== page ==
Humans Used Northern Migration Routes To Reach Eastern Asia
Conny Waters - AncientPages.com - A new study suggests that northern and central Asia’s wetter climates may have allowed Homo sapiens to expand across the deserts of Central Asia by 50-30,000 years ago.
In fact, humans may have moved through these extreme settings in the past under wetter conditions.
“Archaeological discussions of the migration routes of Pleistocene Homo sapiens have often focused on a ‘coastal’ route from Africa to Australia, skirting around India and Southeast Asia,” Professor Michael Petraglia of the Max Planck Institute for the Science of Human History, a co-author of the new study, said in a press release.
“In the context of northern Asia, a route into Siberia has been preferred, avoiding deserts such as the Gobi.”
However, regions considered once inhospitable today might not have always been so in the past.
“Our previous work in Saudi Arabia, and work in the Thar Desert of India, has been key in highlighting that survey work in previously neglected regions can yield new insights into human routes and adaptations,” says Petraglia.
Indeed, if Homo sapiens could cross what is now the Arabian Deserts then what would have stopped it crossing other currently arid regions such as the Gobi Desert, the Junggar Basin, and the Taklamakan Desert at different points in the past? Similarly, the Altai Mountains, the Tien Shan and the Tibetan Plateau represent a potentially new high altitude window into human evolution, especially given the recent Denisovan findings from Denisova Cave in Russia and at the Baishiya Karst Cave in China.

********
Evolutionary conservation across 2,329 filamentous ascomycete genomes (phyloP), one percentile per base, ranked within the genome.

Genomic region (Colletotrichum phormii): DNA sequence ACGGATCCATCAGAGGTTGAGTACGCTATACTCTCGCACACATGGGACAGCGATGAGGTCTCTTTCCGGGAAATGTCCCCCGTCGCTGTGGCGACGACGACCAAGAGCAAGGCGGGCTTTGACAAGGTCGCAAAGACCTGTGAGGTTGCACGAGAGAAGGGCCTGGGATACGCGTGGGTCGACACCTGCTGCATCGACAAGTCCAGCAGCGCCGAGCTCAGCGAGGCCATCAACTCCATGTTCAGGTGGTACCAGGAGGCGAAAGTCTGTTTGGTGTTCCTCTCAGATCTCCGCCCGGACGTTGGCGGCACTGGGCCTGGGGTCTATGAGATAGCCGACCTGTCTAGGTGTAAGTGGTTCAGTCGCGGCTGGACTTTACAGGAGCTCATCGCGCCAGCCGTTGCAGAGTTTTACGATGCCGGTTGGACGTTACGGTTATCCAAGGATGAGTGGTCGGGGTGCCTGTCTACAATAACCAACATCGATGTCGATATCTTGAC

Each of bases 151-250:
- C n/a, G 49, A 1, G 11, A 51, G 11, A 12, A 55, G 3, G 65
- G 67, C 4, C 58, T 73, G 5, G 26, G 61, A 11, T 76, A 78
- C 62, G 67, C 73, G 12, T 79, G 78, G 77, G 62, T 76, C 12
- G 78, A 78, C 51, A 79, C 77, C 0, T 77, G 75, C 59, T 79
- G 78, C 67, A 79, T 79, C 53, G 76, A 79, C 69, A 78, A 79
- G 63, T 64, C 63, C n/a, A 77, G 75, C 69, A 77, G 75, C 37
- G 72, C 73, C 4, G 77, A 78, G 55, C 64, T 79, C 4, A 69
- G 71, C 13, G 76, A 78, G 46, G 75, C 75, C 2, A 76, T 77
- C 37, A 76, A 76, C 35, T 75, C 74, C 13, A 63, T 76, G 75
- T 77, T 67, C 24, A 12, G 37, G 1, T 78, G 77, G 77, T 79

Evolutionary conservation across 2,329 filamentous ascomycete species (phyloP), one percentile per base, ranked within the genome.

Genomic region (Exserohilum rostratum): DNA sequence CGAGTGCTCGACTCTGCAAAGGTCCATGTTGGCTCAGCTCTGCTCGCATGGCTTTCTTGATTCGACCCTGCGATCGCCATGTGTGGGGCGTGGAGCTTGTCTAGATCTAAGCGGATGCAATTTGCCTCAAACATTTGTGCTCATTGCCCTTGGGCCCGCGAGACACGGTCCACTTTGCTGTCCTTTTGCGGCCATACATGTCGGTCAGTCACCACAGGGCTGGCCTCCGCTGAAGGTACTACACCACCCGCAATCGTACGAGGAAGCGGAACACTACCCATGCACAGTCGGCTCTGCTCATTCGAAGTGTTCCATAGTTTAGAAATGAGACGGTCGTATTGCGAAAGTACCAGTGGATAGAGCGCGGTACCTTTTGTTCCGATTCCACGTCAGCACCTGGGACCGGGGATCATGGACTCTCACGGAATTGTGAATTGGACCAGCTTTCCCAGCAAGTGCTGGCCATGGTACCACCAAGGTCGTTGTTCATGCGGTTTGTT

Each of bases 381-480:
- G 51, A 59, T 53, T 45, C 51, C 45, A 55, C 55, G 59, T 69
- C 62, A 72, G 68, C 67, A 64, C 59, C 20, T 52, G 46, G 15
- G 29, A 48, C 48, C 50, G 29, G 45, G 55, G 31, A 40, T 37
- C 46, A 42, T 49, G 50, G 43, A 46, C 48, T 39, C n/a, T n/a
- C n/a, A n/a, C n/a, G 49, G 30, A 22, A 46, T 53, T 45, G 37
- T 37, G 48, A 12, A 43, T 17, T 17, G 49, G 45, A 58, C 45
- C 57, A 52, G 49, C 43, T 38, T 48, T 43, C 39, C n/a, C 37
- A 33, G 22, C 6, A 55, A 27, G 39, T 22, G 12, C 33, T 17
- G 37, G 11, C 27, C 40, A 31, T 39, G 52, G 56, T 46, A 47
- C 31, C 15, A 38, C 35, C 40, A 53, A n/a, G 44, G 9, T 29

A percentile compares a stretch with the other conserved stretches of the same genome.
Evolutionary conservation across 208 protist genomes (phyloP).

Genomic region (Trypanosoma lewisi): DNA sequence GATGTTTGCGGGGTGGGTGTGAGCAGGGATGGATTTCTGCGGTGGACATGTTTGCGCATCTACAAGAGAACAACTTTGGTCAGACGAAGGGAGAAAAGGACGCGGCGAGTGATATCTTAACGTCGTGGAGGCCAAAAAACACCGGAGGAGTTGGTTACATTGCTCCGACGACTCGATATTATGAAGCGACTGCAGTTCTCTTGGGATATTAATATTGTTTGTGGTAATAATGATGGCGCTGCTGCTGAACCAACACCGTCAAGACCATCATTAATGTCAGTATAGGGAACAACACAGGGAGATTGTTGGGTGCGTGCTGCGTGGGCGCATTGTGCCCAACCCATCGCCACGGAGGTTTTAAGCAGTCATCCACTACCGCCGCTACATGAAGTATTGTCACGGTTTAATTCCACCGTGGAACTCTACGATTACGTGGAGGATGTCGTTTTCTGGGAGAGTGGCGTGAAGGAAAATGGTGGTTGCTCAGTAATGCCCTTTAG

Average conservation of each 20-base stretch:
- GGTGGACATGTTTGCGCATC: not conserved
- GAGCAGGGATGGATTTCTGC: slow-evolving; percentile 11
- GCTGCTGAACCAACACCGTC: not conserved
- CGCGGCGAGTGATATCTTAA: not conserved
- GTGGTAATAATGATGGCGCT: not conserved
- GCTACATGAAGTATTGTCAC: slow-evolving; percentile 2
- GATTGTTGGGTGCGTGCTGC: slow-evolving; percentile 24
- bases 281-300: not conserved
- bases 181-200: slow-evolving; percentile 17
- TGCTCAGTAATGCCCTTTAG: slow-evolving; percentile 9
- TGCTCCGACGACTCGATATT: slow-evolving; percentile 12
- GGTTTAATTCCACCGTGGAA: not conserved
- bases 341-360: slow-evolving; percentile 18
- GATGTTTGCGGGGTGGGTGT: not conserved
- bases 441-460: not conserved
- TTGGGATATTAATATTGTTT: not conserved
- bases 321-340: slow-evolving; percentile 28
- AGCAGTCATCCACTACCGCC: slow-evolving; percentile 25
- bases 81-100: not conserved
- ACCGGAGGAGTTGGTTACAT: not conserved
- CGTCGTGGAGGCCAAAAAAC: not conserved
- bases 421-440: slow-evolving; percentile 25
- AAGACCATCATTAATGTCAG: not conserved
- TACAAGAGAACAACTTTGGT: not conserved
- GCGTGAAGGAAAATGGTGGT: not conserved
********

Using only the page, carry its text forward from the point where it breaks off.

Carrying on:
Nevertheless, traditional research areas, a density of archaeological sites, and assumptions about the persistence of environmental ‘extremes’ in the past has led to a focus on Siberia, rather than the potential for interior routes of human movement across northern Asia.
“We found that while during ‘glacial’ conditions humans would indeed likely have been forced to travel via a northern arc through southern Siberia, during wetter conditions a number of alternative pathways would have been possible, including across a ‘green’ Gobi Desert,” Nils Vanwezer, PhD student at the Max Planck Institute for the Science of Human History and a joint lead-author of the study, said.
Original story here
Written by Conny Waters - AncientPages.com Staff Writer